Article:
The punch cake lesson the gluten-free gods taught me is three-fold: (1) Gluten-free baking will never be the same as gluten baking. It has its own principles, and it will take time to learn them all. Humility and patience is the name of the game. (2) Things are never as bad as they look at a first glance, and it’s best not to make hasty decisions (like wanting to throw unfinished cake away). (3) Things don’t always work out as we want them to, and we (I!) need to learn to roll with the punches baking and life will throw our way. Wish me luck in all of that!

 *****

To gain back some self-confidence after last week’s “pink nightmare” I’ve decided to make something simpler this weekend: Bavarian crème with coffee and white chocolate coupled with cute chocolate cut-out cookies. I went for hearts to keep with the Valentine’s Day theme, and once again made them gluten-free for my guy. The process is very simple. Unlike crème anglaise, which is custard crème thickened with eggs, Bavarian crème is lightened with cream and firmed up with gelatin. You pour it into a springform pan lined with parchment and let it set. When unmolded, the dark chocolate cookies look beautiful standing out against the beige coffee crème, and provide a nice crunchy contrast to the smooth sweet crème. It’s a simple dessert, but decorated with couple of fresh raspberries/strawberries it offers despite relatively few ingredients a cuteness overload, and is good not only for Valentine’s Day, but any time your heart longs for something sweet!

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 Bavarian Crème Cake with Chocolate Hearts and Raspberries

(cookie recipe adapted from http://www.glutenfreeonashoestring.com; cake recipe adapted from http://www.ricette.donnamoderna.com)

 

Chocolate Heart Cookies:
  • 140 g (1 cup) good quality gluten-free flour mix
  •  1/2 teaspoon xanthan gum (omit if your mix contains gums already)
  • 40 g (½ cup) unsweetened cocoa powder
  • pinch salt
  • ¼ teaspoon baking powder
  • 56 g (4 tablespoons, 1/4 cup) unsalted butter, room temperature
  • 100 g (1/2 cup) granulated sugar
  • ½ teaspoon vanilla
  • 1 egg, room temperature, beaten
Bavarian Crème:
  • 20 g Knox powdered gelatin (almost 3 whole packets; 7 g each)
  • ½ cup water
  • 500 ml (2 cups) half-and-half (or whole milk)
  • 1 ½ tablespoons instant coffee granules
  • 6 egg yolks
  • 100 g (5.5 oz.) granulated sugar
  • 2 teaspoons vanilla
  • 100 g (3.5 oz.) white chocolate, chopped
  • 500 ml (2 cups) heavy cream
Liqueur syrup for brushing the cookies:
  • 8 tablespoons Crème de Cocoa liqueur
  • 100 ml (3 oz.) water
  • + 1 egg, beaten – for egg wash to brush the cookies (optional)
    – 200 g (7 oz.) fresh raspberries

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Method:
  1. To make the chocolate cookies: Line a cookie sheet with parchment; preheat the oven to 325 °F (162 °C). Mix together all dry ingredients in a bowl, set aside.
  2. Whip butter and sugar together until fluffy, gradually add in vanilla and beaten egg; mix well.
  3. Combine the butter-egg mixture with dry ingredients until the dough comes together in a ball.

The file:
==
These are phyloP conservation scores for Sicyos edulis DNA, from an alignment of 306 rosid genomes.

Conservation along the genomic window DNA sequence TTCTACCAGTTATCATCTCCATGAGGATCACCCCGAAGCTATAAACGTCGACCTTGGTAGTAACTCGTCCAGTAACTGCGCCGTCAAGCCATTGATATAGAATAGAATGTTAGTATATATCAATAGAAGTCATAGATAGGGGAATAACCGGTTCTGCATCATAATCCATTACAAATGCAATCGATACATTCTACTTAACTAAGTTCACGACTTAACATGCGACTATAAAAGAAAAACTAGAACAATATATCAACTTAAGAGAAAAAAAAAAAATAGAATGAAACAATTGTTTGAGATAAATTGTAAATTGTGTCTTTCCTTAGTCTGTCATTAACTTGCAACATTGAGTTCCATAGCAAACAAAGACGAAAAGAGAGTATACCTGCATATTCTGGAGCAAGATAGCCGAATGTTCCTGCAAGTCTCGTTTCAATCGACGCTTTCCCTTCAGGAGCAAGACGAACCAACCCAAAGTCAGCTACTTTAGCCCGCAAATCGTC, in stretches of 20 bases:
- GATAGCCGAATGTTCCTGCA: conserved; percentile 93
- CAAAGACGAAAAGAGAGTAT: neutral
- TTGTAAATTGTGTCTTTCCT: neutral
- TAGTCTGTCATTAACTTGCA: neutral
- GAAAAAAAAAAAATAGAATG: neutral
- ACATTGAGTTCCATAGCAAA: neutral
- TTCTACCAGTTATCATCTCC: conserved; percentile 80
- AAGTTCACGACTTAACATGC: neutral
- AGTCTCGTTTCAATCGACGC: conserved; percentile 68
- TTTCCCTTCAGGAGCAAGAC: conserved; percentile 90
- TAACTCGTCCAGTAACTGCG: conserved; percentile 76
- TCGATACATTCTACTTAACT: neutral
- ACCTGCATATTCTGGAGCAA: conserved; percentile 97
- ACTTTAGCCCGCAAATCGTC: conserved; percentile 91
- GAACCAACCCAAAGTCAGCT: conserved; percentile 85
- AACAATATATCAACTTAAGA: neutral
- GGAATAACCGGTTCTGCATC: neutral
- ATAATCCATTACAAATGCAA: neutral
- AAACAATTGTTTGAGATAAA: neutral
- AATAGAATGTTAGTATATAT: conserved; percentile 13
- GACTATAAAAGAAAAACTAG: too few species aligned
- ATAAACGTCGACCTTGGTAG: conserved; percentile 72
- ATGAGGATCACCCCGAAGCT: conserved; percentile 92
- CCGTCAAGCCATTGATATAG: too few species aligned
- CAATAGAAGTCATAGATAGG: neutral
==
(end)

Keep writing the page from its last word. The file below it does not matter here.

4. Roll out the dough between two sheets of parchment paper to about 6 mm thickness; freeze the dough until firm, about 5 minutes.
  5. Cut out cookies, arrange them on the parchment lined sheet (they don’t need much room, as they won’t spread much, if at all.) Freeze the cookies until firm, about 5 minutes.
  6. Bake the cookies for about 9 minutes, until the centers are opaque and not shiny anymore. Don’t overbake. Brush the still hot cookies with egg wash, if desired. Let the cookies cool on the sheet for couple of minutes, and then transfer them to a cooling rack to cool completely. (The cookie dough as well as the cookies can be made in advance and frozen. Let the cookies come to room temperature before proceeding.)
  7. Bavarian Crème: Combine gelatin with water; set aside for about 10 minutes to let the gelatin “bloom.” Line the bottom of a 18 cm (7 inch) round springform pan with parchment paper; lightly butter the sides.
  8. Whisk egg yolks with sugar and vanilla for couple of minutes until light yellow and thick. In a deeper saucepan, heat up the half-and-half/milk with coffee until hot.
  9. Prepare water bath by placing the saucepan with milk into a bigger pan filled with water. Pour some of the hot milk into the egg yolk mixture, whisking constantly, to temper it, and then pour the warm egg yolk mixture back into the saucepan with milk. Cook the crème in the water bath for about 10 minutes, stirring constantly, until the crème thickens somewhat and coats the back of a spoon. Remove from heat.
  10. Add chopped white chocolate to the hot crème; mix thoroughly to melt the chocolate. Let the crème cool a bit, and then add in the bloomed gelatin while the crème is still hot. Mix well to melt the gelatin into the crème. Strain the crème into a bowl, and let it come to room temperature, stirring occasionally.
  11. Whip the heavy cream until soft peaks form. With a spatula, carefully fold the whipped cream into the crème.
  12. Assembling the cake: Carefully pour some of the crème into the springform pan to cover the bottom, and place the pan into the fridge for 5 minutes to let the filling set a bit. (Leave the remaining crème on the counter; you don’t want it to start setting just yet.) Sprinkle the crème with raspberries. Continue layering crème and fruit, letting each coffee layer set in the fridge for couple of minutes, and ending with the crème on top. Let the cake chill in the refrigerator until the crème is well set, at least 4 hours.
  13. Carefully unmold the cake onto a serving plate. Brush the chocolate hearts with syrup and press them against the sides of the cake. Decorate the cake with grated chocolate and fruit if desired, and serve.

Flourless Chocolate Almond Cake with Bi-Colored Chocolate Mousse